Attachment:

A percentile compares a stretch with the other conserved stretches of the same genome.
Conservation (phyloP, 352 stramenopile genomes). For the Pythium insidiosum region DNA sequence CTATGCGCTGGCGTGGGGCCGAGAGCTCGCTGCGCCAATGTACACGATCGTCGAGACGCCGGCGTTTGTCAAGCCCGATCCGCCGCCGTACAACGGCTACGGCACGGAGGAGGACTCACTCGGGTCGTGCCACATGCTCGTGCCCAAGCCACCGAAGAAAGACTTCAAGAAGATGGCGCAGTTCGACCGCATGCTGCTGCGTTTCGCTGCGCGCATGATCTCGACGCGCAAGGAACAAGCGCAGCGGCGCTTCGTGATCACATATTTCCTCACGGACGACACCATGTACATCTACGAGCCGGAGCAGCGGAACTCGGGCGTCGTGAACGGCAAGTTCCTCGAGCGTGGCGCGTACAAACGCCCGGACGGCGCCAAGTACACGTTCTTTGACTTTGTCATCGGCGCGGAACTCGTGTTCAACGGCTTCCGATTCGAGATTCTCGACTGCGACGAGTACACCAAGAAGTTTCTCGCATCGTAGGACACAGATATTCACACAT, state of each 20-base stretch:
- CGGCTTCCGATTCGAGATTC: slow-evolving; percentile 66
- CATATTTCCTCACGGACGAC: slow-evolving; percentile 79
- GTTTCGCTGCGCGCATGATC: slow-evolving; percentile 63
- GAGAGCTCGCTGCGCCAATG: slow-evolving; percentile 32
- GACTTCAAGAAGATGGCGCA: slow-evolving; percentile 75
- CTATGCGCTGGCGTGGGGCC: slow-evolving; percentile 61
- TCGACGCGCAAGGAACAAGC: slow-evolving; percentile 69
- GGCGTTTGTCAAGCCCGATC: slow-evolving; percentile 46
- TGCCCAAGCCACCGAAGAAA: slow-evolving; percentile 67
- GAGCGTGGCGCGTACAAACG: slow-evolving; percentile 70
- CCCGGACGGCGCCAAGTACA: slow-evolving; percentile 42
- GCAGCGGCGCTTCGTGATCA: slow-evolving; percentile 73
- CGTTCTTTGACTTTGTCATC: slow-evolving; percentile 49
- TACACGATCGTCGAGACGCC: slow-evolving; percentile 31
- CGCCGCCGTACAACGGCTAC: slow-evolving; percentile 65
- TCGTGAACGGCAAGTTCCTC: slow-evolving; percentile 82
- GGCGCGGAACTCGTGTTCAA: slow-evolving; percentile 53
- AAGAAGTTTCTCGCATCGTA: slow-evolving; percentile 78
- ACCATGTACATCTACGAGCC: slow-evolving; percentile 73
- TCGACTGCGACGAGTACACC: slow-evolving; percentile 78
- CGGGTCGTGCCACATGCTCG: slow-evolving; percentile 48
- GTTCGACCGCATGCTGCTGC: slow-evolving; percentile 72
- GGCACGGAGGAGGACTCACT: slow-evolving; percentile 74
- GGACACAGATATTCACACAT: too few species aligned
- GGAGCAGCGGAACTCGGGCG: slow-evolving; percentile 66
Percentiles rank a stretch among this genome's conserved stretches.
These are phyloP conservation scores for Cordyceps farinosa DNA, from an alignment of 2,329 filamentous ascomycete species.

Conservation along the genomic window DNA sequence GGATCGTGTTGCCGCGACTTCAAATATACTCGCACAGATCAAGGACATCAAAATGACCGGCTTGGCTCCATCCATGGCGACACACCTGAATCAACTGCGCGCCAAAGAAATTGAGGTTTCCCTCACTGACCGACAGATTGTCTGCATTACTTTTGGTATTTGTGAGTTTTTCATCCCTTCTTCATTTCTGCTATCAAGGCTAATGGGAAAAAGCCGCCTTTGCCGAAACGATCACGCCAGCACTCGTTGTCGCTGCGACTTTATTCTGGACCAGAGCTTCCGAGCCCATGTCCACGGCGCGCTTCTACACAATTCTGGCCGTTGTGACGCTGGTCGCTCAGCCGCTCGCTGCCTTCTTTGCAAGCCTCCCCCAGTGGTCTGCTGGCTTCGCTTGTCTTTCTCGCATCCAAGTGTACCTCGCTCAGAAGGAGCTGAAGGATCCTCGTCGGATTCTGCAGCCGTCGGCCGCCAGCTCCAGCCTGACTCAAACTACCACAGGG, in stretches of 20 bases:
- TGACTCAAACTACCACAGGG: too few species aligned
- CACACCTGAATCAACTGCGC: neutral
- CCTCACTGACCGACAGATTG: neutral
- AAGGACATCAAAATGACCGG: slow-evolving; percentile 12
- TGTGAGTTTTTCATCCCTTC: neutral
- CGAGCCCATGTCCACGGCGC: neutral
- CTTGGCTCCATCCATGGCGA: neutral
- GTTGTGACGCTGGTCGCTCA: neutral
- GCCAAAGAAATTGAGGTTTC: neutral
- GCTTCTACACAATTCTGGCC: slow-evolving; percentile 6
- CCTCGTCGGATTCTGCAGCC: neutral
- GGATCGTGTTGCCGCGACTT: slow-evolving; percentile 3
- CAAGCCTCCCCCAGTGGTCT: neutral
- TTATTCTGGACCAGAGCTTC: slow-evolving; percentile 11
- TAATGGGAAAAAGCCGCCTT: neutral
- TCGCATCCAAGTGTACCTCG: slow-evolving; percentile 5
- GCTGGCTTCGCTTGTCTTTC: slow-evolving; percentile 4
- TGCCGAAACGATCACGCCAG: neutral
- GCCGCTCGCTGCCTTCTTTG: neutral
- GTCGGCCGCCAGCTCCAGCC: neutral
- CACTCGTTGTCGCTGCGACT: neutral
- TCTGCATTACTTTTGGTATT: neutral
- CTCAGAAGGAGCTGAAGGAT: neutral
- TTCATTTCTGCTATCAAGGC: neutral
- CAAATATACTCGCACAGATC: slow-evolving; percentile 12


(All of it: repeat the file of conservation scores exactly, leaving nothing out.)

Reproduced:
A percentile compares a stretch with the other conserved stretches of the same genome.
Conservation (phyloP, 352 stramenopile genomes). For the Pythium insidiosum region DNA sequence CTATGCGCTGGCGTGGGGCCGAGAGCTCGCTGCGCCAATGTACACGATCGTCGAGACGCCGGCGTTTGTCAAGCCCGATCCGCCGCCGTACAACGGCTACGGCACGGAGGAGGACTCACTCGGGTCGTGCCACATGCTCGTGCCCAAGCCACCGAAGAAAGACTTCAAGAAGATGGCGCAGTTCGACCGCATGCTGCTGCGTTTCGCTGCGCGCATGATCTCGACGCGCAAGGAACAAGCGCAGCGGCGCTTCGTGATCACATATTTCCTCACGGACGACACCATGTACATCTACGAGCCGGAGCAGCGGAACTCGGGCGTCGTGAACGGCAAGTTCCTCGAGCGTGGCGCGTACAAACGCCCGGACGGCGCCAAGTACACGTTCTTTGACTTTGTCATCGGCGCGGAACTCGTGTTCAACGGCTTCCGATTCGAGATTCTCGACTGCGACGAGTACACCAAGAAGTTTCTCGCATCGTAGGACACAGATATTCACACAT, state of each 20-base stretch:
- CGGCTTCCGATTCGAGATTC: slow-evolving; percentile 66
- CATATTTCCTCACGGACGAC: slow-evolving; percentile 79
- GTTTCGCTGCGCGCATGATC: slow-evolving; percentile 63
- GAGAGCTCGCTGCGCCAATG: slow-evolving; percentile 32
- GACTTCAAGAAGATGGCGCA: slow-evolving; percentile 75
- CTATGCGCTGGCGTGGGGCC: slow-evolving; percentile 61
- TCGACGCGCAAGGAACAAGC: slow-evolving; percentile 69
- GGCGTTTGTCAAGCCCGATC: slow-evolving; percentile 46
- TGCCCAAGCCACCGAAGAAA: slow-evolving; percentile 67
- GAGCGTGGCGCGTACAAACG: slow-evolving; percentile 70
- CCCGGACGGCGCCAAGTACA: slow-evolving; percentile 42
- GCAGCGGCGCTTCGTGATCA: slow-evolving; percentile 73
- CGTTCTTTGACTTTGTCATC: slow-evolving; percentile 49
- TACACGATCGTCGAGACGCC: slow-evolving; percentile 31
- CGCCGCCGTACAACGGCTAC: slow-evolving; percentile 65
- TCGTGAACGGCAAGTTCCTC: slow-evolving; percentile 82
- GGCGCGGAACTCGTGTTCAA: slow-evolving; percentile 53
- AAGAAGTTTCTCGCATCGTA: slow-evolving; percentile 78
- ACCATGTACATCTACGAGCC: slow-evolving; percentile 73
- TCGACTGCGACGAGTACACC: slow-evolving; percentile 78
- CGGGTCGTGCCACATGCTCG: slow-evolving; percentile 48
- GTTCGACCGCATGCTGCTGC: slow-evolving; percentile 72
- GGCACGGAGGAGGACTCACT: slow-evolving; percentile 74
- GGACACAGATATTCACACAT: too few species aligned
- GGAGCAGCGGAACTCGGGCG: slow-evolving; percentile 66
Percentiles rank a stretch among this genome's conserved stretches.
These are phyloP conservation scores for Cordyceps farinosa DNA, from an alignment of 2,329 filamentous ascomycete species.

Conservation along the genomic window DNA sequence GGATCGTGTTGCCGCGACTTCAAATATACTCGCACAGATCAAGGACATCAAAATGACCGGCTTGGCTCCATCCATGGCGACACACCTGAATCAACTGCGCGCCAAAGAAATTGAGGTTTCCCTCACTGACCGACAGATTGTCTGCATTACTTTTGGTATTTGTGAGTTTTTCATCCCTTCTTCATTTCTGCTATCAAGGCTAATGGGAAAAAGCCGCCTTTGCCGAAACGATCACGCCAGCACTCGTTGTCGCTGCGACTTTATTCTGGACCAGAGCTTCCGAGCCCATGTCCACGGCGCGCTTCTACACAATTCTGGCCGTTGTGACGCTGGTCGCTCAGCCGCTCGCTGCCTTCTTTGCAAGCCTCCCCCAGTGGTCTGCTGGCTTCGCTTGTCTTTCTCGCATCCAAGTGTACCTCGCTCAGAAGGAGCTGAAGGATCCTCGTCGGATTCTGCAGCCGTCGGCCGCCAGCTCCAGCCTGACTCAAACTACCACAGGG, in stretches of 20 bases:
- TGACTCAAACTACCACAGGG: too few species aligned
- CACACCTGAATCAACTGCGC: neutral
- CCTCACTGACCGACAGATTG: neutral
- AAGGACATCAAAATGACCGG: slow-evolving; percentile 12
- TGTGAGTTTTTCATCCCTTC: neutral
- CGAGCCCATGTCCACGGCGC: neutral
- CTTGGCTCCATCCATGGCGA: neutral
- GTTGTGACGCTGGTCGCTCA: neutral
- GCCAAAGAAATTGAGGTTTC: neutral
- GCTTCTACACAATTCTGGCC: slow-evolving; percentile 6
- CCTCGTCGGATTCTGCAGCC: neutral
- GGATCGTGTTGCCGCGACTT: slow-evolving; percentile 3
- CAAGCCTCCCCCAGTGGTCT: neutral
- TTATTCTGGACCAGAGCTTC: slow-evolving; percentile 11
- TAATGGGAAAAAGCCGCCTT: neutral
- TCGCATCCAAGTGTACCTCG: slow-evolving; percentile 5
- GCTGGCTTCGCTTGTCTTTC: slow-evolving; percentile 4
- TGCCGAAACGATCACGCCAG: neutral
- GCCGCTCGCTGCCTTCTTTG: neutral
- GTCGGCCGCCAGCTCCAGCC: neutral
- CACTCGTTGTCGCTGCGACT: neutral
- TCTGCATTACTTTTGGTATT: neutral
- CTCAGAAGGAGCTGAAGGAT: neutral
- TTCATTTCTGCTATCAAGGC: neutral
- CAAATATACTCGCACAGATC: slow-evolving; percentile 12